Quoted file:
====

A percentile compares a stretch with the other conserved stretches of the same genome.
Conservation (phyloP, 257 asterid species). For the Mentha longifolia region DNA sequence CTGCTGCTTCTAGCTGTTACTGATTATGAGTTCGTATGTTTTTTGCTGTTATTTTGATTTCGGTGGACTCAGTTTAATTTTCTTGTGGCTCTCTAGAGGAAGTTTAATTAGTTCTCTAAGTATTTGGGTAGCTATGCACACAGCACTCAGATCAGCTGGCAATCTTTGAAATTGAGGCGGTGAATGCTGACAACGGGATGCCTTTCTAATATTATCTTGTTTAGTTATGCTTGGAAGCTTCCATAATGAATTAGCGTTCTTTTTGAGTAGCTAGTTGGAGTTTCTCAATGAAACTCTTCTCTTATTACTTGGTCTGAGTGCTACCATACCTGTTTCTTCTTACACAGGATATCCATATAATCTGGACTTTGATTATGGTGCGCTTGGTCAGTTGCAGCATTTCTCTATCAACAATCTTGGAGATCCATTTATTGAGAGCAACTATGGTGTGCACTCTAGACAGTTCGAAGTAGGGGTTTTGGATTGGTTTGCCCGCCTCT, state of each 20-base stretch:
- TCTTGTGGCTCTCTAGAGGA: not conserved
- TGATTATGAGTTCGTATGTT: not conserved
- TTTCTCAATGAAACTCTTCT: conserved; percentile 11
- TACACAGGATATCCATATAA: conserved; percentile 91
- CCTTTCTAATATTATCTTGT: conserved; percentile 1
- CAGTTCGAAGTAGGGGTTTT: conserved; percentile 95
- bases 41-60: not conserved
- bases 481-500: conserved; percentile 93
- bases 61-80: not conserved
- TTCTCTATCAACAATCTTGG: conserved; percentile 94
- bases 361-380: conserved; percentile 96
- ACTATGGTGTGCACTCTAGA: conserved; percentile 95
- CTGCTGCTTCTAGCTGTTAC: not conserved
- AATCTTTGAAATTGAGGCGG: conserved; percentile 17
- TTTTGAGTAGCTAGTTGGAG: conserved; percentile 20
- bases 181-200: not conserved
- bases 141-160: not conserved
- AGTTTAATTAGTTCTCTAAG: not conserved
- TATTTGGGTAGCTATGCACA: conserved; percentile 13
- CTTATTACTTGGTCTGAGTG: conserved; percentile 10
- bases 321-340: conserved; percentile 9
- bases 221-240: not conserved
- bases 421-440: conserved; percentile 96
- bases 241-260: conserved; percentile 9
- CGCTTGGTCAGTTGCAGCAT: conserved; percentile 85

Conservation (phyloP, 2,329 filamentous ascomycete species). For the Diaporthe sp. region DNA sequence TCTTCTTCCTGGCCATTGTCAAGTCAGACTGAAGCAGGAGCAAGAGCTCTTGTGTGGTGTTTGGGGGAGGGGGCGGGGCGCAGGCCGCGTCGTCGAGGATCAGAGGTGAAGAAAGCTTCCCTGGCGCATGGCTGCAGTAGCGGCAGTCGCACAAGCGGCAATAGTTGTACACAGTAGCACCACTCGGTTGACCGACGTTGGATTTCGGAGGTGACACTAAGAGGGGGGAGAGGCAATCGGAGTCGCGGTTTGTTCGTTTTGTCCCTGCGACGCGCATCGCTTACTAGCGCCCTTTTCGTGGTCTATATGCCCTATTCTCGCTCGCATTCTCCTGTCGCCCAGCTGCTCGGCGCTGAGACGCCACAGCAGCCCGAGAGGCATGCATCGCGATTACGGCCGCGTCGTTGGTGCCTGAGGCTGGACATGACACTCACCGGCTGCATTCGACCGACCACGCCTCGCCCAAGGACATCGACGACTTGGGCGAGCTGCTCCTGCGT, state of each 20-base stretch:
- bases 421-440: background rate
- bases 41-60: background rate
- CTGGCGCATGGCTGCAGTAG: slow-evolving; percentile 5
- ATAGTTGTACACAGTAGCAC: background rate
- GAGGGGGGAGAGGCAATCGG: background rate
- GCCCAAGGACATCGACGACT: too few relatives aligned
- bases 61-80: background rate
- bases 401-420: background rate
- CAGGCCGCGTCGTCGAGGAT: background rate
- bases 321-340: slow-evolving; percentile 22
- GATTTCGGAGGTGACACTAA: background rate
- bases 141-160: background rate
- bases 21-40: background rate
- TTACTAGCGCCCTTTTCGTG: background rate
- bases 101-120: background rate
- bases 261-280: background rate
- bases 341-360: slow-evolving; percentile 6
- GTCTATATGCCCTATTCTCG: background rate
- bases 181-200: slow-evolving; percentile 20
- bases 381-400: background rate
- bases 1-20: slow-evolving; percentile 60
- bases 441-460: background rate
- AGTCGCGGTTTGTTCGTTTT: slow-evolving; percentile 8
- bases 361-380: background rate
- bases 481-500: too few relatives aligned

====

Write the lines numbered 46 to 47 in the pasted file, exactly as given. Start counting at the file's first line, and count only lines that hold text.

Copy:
- GTCTATATGCCCTATTCTCG: background rate
- bases 181-200: slow-evolving; percentile 20